Il confine tra uomo e macchina e lo sviluppo delle intelligenze artificiali: il caso dei motori scacchistici

This entry is part 17 of 34 in the series Vol 5-2020

Abstract: Analysing the concept of boundary in engineering and informatics, it is natural to think about to the man-machine interaction. Aim of this paper is to present a brief history of the development of computers and informatics and to give attention to the fundamental correlation between the man and the machine itself. The case study in this work is represented by the analysis of the development of chess engines and the continuous transformation of these products until today.

In the history of computer science, a great gap between human and machine performances was given by the low calculating power of the first computing machines; thanks to the development of the knowledge of physics and informatics principles, computers have now great calculating performances; thanks to the continuous studies in computer science, informatics is now the most common tool used by man in everyday life.

One of the fields in which computers helped human knowledge to develop faster is chess. Chess engines were much weaker than any expert player since the nineties of the past century; then, in a few years, IBM realized “Deep Blue” project and, for the first time, a machine beat the reigning chess World Champion in standard tournament. The continuous research for better engines was not ended, by the way, and in 2017 Google’s AlphaZero project brought chess engines to another level of strength.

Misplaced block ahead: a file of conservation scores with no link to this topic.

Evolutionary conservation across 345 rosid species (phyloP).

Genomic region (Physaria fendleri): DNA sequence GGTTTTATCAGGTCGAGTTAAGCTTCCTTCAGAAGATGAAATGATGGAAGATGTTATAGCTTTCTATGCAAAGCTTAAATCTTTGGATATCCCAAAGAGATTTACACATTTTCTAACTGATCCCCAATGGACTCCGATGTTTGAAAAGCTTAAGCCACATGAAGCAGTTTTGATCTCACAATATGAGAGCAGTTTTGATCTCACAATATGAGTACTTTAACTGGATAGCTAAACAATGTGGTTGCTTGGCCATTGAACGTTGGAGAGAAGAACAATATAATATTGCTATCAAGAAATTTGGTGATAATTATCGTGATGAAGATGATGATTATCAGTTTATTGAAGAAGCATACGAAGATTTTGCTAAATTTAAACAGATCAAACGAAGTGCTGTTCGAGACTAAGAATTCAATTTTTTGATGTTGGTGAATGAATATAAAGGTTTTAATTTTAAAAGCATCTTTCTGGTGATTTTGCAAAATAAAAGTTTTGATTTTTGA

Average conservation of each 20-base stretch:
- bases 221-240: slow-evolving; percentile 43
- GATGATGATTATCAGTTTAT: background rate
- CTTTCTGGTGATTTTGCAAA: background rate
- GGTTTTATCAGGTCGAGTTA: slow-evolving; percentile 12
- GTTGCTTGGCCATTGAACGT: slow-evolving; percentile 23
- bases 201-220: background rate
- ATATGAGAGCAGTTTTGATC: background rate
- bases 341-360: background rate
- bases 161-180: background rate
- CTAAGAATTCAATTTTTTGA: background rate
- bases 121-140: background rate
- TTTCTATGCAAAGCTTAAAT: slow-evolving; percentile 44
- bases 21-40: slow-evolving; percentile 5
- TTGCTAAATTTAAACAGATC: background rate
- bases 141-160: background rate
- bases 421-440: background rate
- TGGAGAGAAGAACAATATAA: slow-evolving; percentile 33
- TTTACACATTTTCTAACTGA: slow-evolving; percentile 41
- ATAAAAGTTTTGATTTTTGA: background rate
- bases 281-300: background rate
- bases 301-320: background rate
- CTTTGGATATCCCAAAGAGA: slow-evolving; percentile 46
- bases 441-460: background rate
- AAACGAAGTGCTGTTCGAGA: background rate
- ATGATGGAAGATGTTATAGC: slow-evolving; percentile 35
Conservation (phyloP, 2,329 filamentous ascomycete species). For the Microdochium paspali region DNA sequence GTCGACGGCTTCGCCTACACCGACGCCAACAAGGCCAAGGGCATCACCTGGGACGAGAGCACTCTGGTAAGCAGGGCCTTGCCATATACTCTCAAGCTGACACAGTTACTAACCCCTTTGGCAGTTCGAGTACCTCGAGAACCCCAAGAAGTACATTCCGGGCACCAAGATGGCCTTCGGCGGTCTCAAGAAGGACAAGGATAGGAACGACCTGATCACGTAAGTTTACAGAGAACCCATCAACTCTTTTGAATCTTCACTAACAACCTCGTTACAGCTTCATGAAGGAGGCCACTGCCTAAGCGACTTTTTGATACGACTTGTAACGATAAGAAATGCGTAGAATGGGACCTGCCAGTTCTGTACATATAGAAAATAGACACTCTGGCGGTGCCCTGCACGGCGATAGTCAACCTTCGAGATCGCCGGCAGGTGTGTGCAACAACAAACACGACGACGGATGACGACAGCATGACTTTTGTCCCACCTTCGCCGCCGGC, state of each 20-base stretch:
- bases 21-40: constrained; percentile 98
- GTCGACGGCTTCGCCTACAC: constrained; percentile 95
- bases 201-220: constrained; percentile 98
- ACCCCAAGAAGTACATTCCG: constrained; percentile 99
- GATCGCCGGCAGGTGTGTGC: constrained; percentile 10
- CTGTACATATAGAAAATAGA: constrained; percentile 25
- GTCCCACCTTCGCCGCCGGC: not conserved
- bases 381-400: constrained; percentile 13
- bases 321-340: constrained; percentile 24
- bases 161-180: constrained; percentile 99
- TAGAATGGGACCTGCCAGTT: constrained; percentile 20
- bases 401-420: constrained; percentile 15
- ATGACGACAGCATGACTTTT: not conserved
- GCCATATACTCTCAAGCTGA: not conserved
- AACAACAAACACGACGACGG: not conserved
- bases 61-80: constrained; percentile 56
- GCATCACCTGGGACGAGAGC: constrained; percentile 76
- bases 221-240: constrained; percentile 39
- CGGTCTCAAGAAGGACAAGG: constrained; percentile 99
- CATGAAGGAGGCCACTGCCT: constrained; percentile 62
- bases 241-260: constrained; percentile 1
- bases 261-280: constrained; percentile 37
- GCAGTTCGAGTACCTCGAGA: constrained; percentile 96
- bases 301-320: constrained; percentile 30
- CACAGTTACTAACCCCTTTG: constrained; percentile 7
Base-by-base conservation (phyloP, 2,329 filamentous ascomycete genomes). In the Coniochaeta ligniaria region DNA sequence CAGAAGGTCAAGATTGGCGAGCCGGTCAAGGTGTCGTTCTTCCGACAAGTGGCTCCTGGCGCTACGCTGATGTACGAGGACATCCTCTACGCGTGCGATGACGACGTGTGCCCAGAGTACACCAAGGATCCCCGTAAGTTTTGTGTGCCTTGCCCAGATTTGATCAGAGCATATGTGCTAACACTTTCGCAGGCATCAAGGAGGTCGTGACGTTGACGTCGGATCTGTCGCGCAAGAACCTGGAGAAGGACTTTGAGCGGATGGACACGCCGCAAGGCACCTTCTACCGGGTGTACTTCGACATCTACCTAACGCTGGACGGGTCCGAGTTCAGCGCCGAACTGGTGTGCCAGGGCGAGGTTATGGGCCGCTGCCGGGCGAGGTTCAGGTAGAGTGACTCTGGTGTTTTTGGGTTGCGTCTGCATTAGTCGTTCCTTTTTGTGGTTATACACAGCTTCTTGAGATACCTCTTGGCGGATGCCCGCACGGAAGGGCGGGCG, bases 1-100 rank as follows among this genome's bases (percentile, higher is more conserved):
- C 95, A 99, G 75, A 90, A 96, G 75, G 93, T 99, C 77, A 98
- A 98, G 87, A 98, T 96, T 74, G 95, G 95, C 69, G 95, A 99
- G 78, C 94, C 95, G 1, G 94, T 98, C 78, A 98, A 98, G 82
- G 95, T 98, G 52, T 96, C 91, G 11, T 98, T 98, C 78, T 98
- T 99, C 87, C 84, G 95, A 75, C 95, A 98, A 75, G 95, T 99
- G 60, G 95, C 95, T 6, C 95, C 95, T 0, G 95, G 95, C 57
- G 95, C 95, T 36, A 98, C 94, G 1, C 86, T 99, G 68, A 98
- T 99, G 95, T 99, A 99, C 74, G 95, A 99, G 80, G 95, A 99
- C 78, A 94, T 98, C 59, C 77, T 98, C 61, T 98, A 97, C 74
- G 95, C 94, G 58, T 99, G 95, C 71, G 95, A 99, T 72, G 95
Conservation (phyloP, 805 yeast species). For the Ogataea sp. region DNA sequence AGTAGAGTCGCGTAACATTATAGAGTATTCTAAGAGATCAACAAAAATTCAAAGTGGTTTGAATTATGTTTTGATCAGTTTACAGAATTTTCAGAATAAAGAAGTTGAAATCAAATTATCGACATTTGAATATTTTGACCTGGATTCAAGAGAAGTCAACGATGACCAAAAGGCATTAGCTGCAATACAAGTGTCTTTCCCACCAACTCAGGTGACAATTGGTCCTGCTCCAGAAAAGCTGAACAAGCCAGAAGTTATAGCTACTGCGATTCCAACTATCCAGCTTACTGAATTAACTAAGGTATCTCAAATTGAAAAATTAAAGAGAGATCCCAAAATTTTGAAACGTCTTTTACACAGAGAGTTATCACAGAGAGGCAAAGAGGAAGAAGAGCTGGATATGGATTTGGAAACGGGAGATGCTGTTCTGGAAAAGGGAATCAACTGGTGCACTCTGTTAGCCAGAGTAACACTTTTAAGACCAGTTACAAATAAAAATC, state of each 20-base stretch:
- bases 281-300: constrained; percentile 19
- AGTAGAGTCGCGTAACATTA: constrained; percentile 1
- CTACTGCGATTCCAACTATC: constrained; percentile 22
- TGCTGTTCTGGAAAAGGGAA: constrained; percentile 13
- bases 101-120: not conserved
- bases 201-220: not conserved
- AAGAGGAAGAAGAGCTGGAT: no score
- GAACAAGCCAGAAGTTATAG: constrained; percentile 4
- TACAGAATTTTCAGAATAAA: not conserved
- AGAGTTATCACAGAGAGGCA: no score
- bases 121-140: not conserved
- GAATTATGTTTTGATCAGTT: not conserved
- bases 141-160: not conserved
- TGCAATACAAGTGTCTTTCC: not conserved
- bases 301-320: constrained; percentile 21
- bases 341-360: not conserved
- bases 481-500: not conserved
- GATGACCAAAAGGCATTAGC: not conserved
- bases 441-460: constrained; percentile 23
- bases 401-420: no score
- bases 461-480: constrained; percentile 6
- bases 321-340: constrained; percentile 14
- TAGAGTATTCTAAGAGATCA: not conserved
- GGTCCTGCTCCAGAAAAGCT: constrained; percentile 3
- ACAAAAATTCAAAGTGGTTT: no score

Analysing performances between man and machine during the decades of the Twentieth Century and the performances between AlphaZero and other current strong chess engines, it is shown that the boundary between human and machine and between machines during the years is constantly moving.

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Cogito, ergo sum homo – crossing the thresholds between human beings, cyborgs and artificial intelligence

This entry is part 16 of 34 in the series Vol 5-2020

Abstract: Cyber technologies are believed to have reconfigured the way humans interpret themselves, as they changed routines, habits and mindsets that make up our lives. These tendencies lead to a growing conviction that humans can fulfil Nietzschean ideal and become overmen if they unfold the whole transformative potential of cyber technologies. This essay is a response to such claims. It addresses a growing assertion that cyber technologies necessitate philosophical re-interpretation of what humans are and what they ought to become. First, the study examines the capacity of cyber technologies to transform philosophical boundaries between well-established and separable categories like mind and matter, quantity and quality, and war and peace. To this end, case studies of brain-computer interfaces, big data and cyberwarfare were taken to practically test the assumption about philosophical limitations to cyber technologies. Then, the study relates these finding to the ideas behind transhumanism and examines whether cyber technologies can facilitate human transcendence into post-human entities boasting AI-enhanced intelligence and abilities. Finally, the essay concludes that there are substantial ontological, epistemological and dialectical obstacles to the transcendence of humans into technology, which is why philosophical interpretation of a human being should still be built on conventional, rather than cyber-related, premises.

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